A solar eclipse

Five Guidelines for Safe Solar Eclipse Viewing

A solar eclipse

Mandi Conway, MD, chair of the Department of Ophthalmology, shared some best practices for safely viewing a solar eclipse.

Five Guidelines

  1. No Homemade Filters: Never use improvised or homemade filters when observing a solar eclipse. Only use approved solar viewing glasses or handheld solar viewers with ISO 12312-2 compliant filters to ensure adequate eye protection.
  2. Inspect Your Filters: Before use, carefully examine your solar filter or eclipse glasses. Any scratches or damages should be a red flag, indicating that the protection may be compromised.
  3. Follow Instructions: Read and adhere to the instructions accompanying your solar filter or glasses. It’s essential to ensure correct usage, especially when helping children with handheld solar viewers.
  4. Cover Before Looking: Stand still and cover your eyes with the solar filter or viewer before directing your gaze at the sun. Afterward, turn away and remove the filter — never remove it while looking at the sun.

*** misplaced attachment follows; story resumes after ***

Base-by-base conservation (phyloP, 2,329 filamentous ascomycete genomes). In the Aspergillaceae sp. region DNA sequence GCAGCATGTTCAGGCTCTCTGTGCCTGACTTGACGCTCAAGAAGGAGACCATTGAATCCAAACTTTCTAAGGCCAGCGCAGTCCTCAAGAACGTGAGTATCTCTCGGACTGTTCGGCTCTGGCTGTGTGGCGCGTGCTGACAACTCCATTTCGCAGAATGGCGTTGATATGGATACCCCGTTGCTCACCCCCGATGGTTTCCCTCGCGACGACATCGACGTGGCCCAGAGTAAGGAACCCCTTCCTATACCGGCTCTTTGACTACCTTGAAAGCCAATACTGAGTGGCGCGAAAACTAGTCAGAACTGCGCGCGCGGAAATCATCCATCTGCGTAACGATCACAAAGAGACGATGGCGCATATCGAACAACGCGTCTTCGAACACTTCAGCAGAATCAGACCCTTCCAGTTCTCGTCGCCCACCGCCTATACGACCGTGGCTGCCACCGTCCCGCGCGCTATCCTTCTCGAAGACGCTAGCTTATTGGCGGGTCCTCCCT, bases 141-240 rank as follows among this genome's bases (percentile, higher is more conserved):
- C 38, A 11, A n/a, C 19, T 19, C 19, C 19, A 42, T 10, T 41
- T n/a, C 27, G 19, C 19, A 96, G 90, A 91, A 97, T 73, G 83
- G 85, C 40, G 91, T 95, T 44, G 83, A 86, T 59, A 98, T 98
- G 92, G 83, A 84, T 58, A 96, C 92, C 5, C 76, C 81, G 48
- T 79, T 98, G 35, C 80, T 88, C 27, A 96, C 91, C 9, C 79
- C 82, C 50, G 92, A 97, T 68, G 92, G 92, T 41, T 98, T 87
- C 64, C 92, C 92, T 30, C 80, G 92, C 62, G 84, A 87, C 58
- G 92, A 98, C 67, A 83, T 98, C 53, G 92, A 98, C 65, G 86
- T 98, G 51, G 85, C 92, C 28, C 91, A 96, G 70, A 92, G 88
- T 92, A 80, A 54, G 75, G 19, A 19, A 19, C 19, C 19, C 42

5. Avoid Optical Devices: Never use cameras, telescopes, binoculars or similar devices without a proper solar filter. This caution extends to wearing eclipse glasses or holding a solar viewer simultaneously. The intense solar rays can damage both the filter and your eyes.

About the College

Founded in 2007, the University of Arizona College of Medicine – Phoenix inspires and trains exemplary physicians, scientists and leaders to optimize health and health care in Arizona and beyond. By cultivating collaborative research locally and globally, the college accelerates discovery in a number of critical areas — including cancer, stroke, traumatic brain injury and cardiovascular disease. Championed as a student-centric campus, the college has graduated more than 800 physicians, all of whom received exceptional training from nine clinical partners and more than 2,700 diverse faculty members. As the anchor to the Phoenix Bioscience Core, which is projected to have an economic impact of $3.1 billion by 2025, the college prides itself on engaging with the community, fostering education, inclusion, access and advocacy.